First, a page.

Reduce anxiety in 2020 by learning to set boundaries.
A topic that often comes up when I’m counseling women in the Fishers area is boundaries– boundaries with husbands, in-laws, church, children, friends. This is an especially important concept among clients who are seeking counseling for anxiety, because poor boundaries often lead to anxiety, guilt, and frustration.
What are Boundaries?
There are several different types of boundaries:
- Physical boundaries— what kinds of touch are you okay with, and when?
- Time boundaries— when to say yes, when to say no, and how to not feel guilty when you turn someone down
- Emotional boundaries— where do you end and I begin? And how can I empathize when you have a bad day without it meaning that I have a bad day, too?
What Should I Know about Boundaries?
If the idea of setting boundaries is new to you, here are a couple things to keep in mind:
- People who are not used to having boundaries set for them do not appreciate it at first. Be prepared to experience some negative responses. Practice setting boundaries with safe people first (telling a friend you need to push your coffee date to a different time, for example.)
- One definition of boundaries is “helping people have their own problems.” You may need to examine your definition of “love.” Is it loving to take on someone’s stress so they don’t have the experiences the consequences of their own actions? Or might it be more loving to help them see that the choices they are making aren’t working for them?
- Instead of thinking of boundaries as negative or letting people down, ask yourself: how could this boundary benefit others? As a personal example, a few years ago the main keyboard player at our church decided to cut back on his service in the music ministry. He agonized over that decision and felt incredibly guilty, assuming he was letting the church down. However, because his stepping down opened a need on the worship team, my husband (who played a little piano as a kid but was rusty) tried out for the team and after lots of practice, now really enjoys leading worship twice a month now. When the previous keyboard player was there, my husband didn’t feel there was a need for his skills, but when the vacancy opened up, it allowed him to rekindle a hobby that he’d previously really enjoyed. If you say no to something you’re burned out on, you could be creating an opportunity for someone else to serve or discover a new passion.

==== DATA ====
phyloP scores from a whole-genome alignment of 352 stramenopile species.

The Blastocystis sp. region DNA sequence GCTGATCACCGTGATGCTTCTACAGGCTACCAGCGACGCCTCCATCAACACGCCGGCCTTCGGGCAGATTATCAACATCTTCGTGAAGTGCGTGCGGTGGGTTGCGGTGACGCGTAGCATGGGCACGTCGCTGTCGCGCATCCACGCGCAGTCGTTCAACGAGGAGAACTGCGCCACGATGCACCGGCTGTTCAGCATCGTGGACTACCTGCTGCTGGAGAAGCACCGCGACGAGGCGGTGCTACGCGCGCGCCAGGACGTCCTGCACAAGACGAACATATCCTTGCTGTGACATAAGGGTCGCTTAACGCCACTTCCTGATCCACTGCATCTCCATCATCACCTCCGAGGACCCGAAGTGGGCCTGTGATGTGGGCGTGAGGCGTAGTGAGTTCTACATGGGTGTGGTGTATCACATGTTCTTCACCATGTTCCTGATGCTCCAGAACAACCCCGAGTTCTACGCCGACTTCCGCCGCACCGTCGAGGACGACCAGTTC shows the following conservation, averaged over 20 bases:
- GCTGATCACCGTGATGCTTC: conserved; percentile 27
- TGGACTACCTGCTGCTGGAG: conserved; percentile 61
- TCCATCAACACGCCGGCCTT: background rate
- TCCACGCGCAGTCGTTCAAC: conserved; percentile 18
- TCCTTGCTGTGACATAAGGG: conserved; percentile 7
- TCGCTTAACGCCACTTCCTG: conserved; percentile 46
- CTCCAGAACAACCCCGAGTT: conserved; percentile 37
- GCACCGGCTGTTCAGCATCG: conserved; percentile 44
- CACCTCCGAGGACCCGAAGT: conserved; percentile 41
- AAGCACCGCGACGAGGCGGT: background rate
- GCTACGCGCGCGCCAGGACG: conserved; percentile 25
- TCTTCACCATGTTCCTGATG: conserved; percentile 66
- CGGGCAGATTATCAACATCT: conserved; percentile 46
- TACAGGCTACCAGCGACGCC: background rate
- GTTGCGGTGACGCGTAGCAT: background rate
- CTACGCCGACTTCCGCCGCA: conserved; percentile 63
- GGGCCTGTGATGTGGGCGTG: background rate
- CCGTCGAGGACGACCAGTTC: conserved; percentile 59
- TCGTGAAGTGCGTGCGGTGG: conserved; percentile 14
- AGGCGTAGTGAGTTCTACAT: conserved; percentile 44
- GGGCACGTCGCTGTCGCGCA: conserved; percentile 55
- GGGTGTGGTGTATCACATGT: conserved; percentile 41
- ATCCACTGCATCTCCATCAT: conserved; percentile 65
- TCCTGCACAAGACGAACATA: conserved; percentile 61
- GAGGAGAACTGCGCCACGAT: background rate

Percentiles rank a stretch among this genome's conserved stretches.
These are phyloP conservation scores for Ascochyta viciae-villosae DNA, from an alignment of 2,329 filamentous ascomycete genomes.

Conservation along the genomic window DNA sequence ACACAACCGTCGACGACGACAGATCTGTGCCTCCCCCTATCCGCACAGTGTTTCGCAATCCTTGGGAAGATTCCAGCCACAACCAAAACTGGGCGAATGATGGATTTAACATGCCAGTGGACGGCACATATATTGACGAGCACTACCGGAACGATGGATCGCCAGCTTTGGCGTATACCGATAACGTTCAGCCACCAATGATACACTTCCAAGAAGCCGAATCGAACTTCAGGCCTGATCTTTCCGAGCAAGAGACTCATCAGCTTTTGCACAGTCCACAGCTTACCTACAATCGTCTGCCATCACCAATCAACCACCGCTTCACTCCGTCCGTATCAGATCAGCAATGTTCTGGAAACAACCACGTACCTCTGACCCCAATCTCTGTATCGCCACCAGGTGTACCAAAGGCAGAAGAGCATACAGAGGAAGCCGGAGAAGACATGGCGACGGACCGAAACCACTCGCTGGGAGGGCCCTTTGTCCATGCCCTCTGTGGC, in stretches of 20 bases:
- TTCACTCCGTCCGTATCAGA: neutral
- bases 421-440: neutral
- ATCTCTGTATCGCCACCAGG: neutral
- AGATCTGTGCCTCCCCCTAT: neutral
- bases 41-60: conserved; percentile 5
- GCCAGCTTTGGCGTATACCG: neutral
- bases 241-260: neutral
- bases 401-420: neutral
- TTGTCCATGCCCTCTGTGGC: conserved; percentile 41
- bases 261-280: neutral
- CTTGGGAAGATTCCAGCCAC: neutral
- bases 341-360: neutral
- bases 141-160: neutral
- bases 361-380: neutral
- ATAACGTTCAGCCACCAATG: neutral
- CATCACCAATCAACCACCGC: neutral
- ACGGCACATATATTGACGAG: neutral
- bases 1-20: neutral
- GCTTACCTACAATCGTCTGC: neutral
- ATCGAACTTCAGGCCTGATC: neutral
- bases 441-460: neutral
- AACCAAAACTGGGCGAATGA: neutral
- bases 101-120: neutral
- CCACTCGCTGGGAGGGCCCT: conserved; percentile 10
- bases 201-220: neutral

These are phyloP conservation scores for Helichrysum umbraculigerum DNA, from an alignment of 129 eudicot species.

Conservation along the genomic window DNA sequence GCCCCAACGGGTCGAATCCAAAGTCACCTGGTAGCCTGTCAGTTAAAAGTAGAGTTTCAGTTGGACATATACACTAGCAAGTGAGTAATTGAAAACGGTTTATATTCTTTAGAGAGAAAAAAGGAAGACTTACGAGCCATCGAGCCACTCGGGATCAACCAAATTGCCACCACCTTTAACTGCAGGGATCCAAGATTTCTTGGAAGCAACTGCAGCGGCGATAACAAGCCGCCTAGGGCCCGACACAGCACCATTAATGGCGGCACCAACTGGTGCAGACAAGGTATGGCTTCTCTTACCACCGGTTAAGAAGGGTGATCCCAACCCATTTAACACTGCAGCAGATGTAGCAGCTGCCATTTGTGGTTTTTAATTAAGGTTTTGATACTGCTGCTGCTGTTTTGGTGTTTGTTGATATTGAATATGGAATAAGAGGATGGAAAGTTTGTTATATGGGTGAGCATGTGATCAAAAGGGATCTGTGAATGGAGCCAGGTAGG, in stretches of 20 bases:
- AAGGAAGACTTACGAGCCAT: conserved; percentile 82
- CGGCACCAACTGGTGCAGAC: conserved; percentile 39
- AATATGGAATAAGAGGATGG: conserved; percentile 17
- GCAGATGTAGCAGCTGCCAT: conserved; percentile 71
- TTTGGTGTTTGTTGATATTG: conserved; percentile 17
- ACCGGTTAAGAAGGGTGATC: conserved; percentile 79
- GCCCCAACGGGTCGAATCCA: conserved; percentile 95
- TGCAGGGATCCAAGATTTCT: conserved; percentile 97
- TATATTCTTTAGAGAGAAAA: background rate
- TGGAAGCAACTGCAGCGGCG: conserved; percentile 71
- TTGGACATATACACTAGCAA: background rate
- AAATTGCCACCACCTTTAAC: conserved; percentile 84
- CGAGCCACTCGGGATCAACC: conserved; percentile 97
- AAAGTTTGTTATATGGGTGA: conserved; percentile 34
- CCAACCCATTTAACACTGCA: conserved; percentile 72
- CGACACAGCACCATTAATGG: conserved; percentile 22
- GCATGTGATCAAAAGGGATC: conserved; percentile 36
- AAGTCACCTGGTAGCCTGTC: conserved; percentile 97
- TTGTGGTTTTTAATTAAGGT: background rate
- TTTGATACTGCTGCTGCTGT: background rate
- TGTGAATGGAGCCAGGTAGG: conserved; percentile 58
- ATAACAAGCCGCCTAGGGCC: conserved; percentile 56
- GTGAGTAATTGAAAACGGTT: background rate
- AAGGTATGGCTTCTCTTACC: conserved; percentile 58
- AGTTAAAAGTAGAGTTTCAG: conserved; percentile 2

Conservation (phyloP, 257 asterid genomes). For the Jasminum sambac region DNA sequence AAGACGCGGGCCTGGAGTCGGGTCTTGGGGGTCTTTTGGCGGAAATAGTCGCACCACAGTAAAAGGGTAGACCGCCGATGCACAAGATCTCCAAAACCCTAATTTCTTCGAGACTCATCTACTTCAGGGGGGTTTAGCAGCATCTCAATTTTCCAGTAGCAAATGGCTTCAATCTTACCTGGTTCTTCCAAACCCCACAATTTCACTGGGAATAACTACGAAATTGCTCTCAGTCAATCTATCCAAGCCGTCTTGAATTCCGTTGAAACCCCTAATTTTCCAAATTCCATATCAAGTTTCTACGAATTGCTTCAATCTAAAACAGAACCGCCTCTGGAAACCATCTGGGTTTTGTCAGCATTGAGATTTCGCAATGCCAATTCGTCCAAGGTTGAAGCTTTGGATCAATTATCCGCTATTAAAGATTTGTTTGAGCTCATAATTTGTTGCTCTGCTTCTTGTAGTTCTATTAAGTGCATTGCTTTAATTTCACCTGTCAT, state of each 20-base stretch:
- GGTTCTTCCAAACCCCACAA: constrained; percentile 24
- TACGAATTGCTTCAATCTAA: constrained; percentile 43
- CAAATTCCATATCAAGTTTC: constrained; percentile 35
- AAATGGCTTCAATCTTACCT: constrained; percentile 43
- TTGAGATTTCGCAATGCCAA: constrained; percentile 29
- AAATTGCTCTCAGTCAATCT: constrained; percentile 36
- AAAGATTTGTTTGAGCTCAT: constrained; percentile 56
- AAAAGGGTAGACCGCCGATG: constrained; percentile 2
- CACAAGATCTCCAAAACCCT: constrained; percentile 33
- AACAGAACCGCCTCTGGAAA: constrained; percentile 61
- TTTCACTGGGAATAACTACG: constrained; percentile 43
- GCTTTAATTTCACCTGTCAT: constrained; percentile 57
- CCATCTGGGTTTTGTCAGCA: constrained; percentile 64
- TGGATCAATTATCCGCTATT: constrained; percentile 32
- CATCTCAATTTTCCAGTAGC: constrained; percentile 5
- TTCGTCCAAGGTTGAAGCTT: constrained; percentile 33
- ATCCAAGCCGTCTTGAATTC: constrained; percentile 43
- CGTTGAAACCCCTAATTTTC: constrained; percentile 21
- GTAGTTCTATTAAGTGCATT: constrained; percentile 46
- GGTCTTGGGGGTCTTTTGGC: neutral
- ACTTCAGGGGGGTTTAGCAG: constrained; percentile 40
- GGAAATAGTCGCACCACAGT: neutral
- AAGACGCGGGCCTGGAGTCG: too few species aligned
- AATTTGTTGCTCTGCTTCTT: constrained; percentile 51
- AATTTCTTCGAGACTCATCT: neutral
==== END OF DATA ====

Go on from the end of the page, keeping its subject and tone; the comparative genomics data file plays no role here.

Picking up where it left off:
Your Best Yes
Let me leave you with my favorite quote about boundaries from “The Best Yes: Making Wise Decisions in the Midst of Endless Demands” by Lysa TerKeurst:
“When you say yes to something, you’re saying no to something else.”
Everyone has limited energy, time, and money. Every day, you are making choices about how to spend your resources. When you say “yes” to a serving opportunity at church, for example, you may be saying “no” to an unstructured family night at home. Or by saying “yes” to too many PTO events at your child’s school, you may be saying “no” to your own self care (time for exercise, eating well, and relationships that are important to you). Many times, both options are good things, but you have to make the best choice for you at the time. If you are depleted or burned out, you’ll be more anxious and irritable with those you love most.
What’s the Next Step?
You can learn to set boundaries this year! You can learn to say “yes” to the right things and “no” to opportunities that aren’t the best use of your resources right now. You can learn to let go of guilt when other people don’t like your boundaries. I’m here to help. Contact me for an intake session and let’s talk about how boundaries can help you feel less anxious and more in control of your life this year.